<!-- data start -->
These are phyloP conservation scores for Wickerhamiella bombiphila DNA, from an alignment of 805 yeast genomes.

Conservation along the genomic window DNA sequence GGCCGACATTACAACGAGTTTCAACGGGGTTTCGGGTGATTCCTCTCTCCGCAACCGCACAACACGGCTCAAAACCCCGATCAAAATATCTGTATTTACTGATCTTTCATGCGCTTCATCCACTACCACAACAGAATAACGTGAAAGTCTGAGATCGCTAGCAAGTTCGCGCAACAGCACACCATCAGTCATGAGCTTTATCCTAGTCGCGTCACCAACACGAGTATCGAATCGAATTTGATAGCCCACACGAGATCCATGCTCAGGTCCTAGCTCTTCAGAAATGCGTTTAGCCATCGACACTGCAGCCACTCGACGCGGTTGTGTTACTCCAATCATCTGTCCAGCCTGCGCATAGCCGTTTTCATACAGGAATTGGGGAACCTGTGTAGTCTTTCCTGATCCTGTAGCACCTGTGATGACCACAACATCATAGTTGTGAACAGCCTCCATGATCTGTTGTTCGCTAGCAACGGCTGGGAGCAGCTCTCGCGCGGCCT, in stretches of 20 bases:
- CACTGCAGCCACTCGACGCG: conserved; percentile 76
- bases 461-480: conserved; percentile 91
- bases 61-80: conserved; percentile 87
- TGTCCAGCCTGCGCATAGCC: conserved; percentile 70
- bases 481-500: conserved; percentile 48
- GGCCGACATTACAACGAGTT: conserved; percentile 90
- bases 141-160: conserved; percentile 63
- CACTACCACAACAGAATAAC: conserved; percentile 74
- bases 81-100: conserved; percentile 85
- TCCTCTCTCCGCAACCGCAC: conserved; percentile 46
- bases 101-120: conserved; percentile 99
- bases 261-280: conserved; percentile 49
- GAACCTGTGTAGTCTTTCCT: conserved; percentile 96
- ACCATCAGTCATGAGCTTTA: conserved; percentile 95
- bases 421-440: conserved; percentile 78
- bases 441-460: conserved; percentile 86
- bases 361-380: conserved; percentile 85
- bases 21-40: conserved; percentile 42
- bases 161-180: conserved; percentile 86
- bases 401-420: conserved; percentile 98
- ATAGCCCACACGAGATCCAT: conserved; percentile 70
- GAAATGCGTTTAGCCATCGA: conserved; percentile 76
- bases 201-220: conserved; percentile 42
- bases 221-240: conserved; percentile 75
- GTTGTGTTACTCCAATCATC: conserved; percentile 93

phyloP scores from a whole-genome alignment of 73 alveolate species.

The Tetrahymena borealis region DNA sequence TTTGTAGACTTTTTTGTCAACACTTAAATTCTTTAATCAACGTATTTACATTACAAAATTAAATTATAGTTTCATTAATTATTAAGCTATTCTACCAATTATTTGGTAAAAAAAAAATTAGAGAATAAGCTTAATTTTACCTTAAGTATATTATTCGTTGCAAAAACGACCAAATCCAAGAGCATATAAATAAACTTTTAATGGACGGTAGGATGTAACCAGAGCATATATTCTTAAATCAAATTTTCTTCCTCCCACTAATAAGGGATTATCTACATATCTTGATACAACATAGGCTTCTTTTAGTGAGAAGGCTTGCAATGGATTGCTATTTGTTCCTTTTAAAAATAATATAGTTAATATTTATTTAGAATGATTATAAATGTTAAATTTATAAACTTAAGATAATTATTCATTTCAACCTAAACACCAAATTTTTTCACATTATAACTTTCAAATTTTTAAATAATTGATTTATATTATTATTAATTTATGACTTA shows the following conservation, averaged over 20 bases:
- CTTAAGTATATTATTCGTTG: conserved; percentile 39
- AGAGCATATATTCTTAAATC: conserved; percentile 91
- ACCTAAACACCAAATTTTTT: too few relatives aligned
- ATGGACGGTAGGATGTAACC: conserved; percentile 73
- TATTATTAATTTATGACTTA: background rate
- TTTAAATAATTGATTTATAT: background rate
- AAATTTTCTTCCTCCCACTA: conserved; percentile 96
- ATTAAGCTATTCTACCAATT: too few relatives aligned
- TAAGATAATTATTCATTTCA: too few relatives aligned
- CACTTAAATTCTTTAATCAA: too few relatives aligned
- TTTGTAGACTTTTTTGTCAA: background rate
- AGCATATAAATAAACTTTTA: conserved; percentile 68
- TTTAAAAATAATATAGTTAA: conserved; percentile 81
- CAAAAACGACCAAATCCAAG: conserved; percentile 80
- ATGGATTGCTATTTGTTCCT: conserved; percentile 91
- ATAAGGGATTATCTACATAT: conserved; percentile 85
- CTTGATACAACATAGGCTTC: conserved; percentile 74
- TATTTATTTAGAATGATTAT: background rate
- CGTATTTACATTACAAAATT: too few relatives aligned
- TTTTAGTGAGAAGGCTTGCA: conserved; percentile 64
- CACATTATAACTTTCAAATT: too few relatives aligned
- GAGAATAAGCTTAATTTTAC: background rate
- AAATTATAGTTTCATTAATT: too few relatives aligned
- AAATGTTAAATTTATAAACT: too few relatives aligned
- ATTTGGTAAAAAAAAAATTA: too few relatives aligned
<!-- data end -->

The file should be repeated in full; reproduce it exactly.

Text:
These are phyloP conservation scores for Wickerhamiella bombiphila DNA, from an alignment of 805 yeast genomes.

Conservation along the genomic window DNA sequence GGCCGACATTACAACGAGTTTCAACGGGGTTTCGGGTGATTCCTCTCTCCGCAACCGCACAACACGGCTCAAAACCCCGATCAAAATATCTGTATTTACTGATCTTTCATGCGCTTCATCCACTACCACAACAGAATAACGTGAAAGTCTGAGATCGCTAGCAAGTTCGCGCAACAGCACACCATCAGTCATGAGCTTTATCCTAGTCGCGTCACCAACACGAGTATCGAATCGAATTTGATAGCCCACACGAGATCCATGCTCAGGTCCTAGCTCTTCAGAAATGCGTTTAGCCATCGACACTGCAGCCACTCGACGCGGTTGTGTTACTCCAATCATCTGTCCAGCCTGCGCATAGCCGTTTTCATACAGGAATTGGGGAACCTGTGTAGTCTTTCCTGATCCTGTAGCACCTGTGATGACCACAACATCATAGTTGTGAACAGCCTCCATGATCTGTTGTTCGCTAGCAACGGCTGGGAGCAGCTCTCGCGCGGCCT, in stretches of 20 bases:
- CACTGCAGCCACTCGACGCG: conserved; percentile 76
- bases 461-480: conserved; percentile 91
- bases 61-80: conserved; percentile 87
- TGTCCAGCCTGCGCATAGCC: conserved; percentile 70
- bases 481-500: conserved; percentile 48
- GGCCGACATTACAACGAGTT: conserved; percentile 90
- bases 141-160: conserved; percentile 63
- CACTACCACAACAGAATAAC: conserved; percentile 74
- bases 81-100: conserved; percentile 85
- TCCTCTCTCCGCAACCGCAC: conserved; percentile 46
- bases 101-120: conserved; percentile 99
- bases 261-280: conserved; percentile 49
- GAACCTGTGTAGTCTTTCCT: conserved; percentile 96
- ACCATCAGTCATGAGCTTTA: conserved; percentile 95
- bases 421-440: conserved; percentile 78
- bases 441-460: conserved; percentile 86
- bases 361-380: conserved; percentile 85
- bases 21-40: conserved; percentile 42
- bases 161-180: conserved; percentile 86
- bases 401-420: conserved; percentile 98
- ATAGCCCACACGAGATCCAT: conserved; percentile 70
- GAAATGCGTTTAGCCATCGA: conserved; percentile 76
- bases 201-220: conserved; percentile 42
- bases 221-240: conserved; percentile 75
- GTTGTGTTACTCCAATCATC: conserved; percentile 93

phyloP scores from a whole-genome alignment of 73 alveolate species.

The Tetrahymena borealis region DNA sequence TTTGTAGACTTTTTTGTCAACACTTAAATTCTTTAATCAACGTATTTACATTACAAAATTAAATTATAGTTTCATTAATTATTAAGCTATTCTACCAATTATTTGGTAAAAAAAAAATTAGAGAATAAGCTTAATTTTACCTTAAGTATATTATTCGTTGCAAAAACGACCAAATCCAAGAGCATATAAATAAACTTTTAATGGACGGTAGGATGTAACCAGAGCATATATTCTTAAATCAAATTTTCTTCCTCCCACTAATAAGGGATTATCTACATATCTTGATACAACATAGGCTTCTTTTAGTGAGAAGGCTTGCAATGGATTGCTATTTGTTCCTTTTAAAAATAATATAGTTAATATTTATTTAGAATGATTATAAATGTTAAATTTATAAACTTAAGATAATTATTCATTTCAACCTAAACACCAAATTTTTTCACATTATAACTTTCAAATTTTTAAATAATTGATTTATATTATTATTAATTTATGACTTA shows the following conservation, averaged over 20 bases:
- CTTAAGTATATTATTCGTTG: conserved; percentile 39
- AGAGCATATATTCTTAAATC: conserved; percentile 91
- ACCTAAACACCAAATTTTTT: too few relatives aligned
- ATGGACGGTAGGATGTAACC: conserved; percentile 73
- TATTATTAATTTATGACTTA: background rate
- TTTAAATAATTGATTTATAT: background rate
- AAATTTTCTTCCTCCCACTA: conserved; percentile 96
- ATTAAGCTATTCTACCAATT: too few relatives aligned
- TAAGATAATTATTCATTTCA: too few relatives aligned
- CACTTAAATTCTTTAATCAA: too few relatives aligned
- TTTGTAGACTTTTTTGTCAA: background rate
- AGCATATAAATAAACTTTTA: conserved; percentile 68
- TTTAAAAATAATATAGTTAA: conserved; percentile 81
- CAAAAACGACCAAATCCAAG: conserved; percentile 80
- ATGGATTGCTATTTGTTCCT: conserved; percentile 91
- ATAAGGGATTATCTACATAT: conserved; percentile 85
- CTTGATACAACATAGGCTTC: conserved; percentile 74
- TATTTATTTAGAATGATTAT: background rate
- CGTATTTACATTACAAAATT: too few relatives aligned
- TTTTAGTGAGAAGGCTTGCA: conserved; percentile 64
- CACATTATAACTTTCAAATT: too few relatives aligned
- GAGAATAAGCTTAATTTTAC: background rate
- AAATTATAGTTTCATTAATT: too few relatives aligned
- AAATGTTAAATTTATAAACT: too few relatives aligned
- ATTTGGTAAAAAAAAAATTA: too few relatives aligned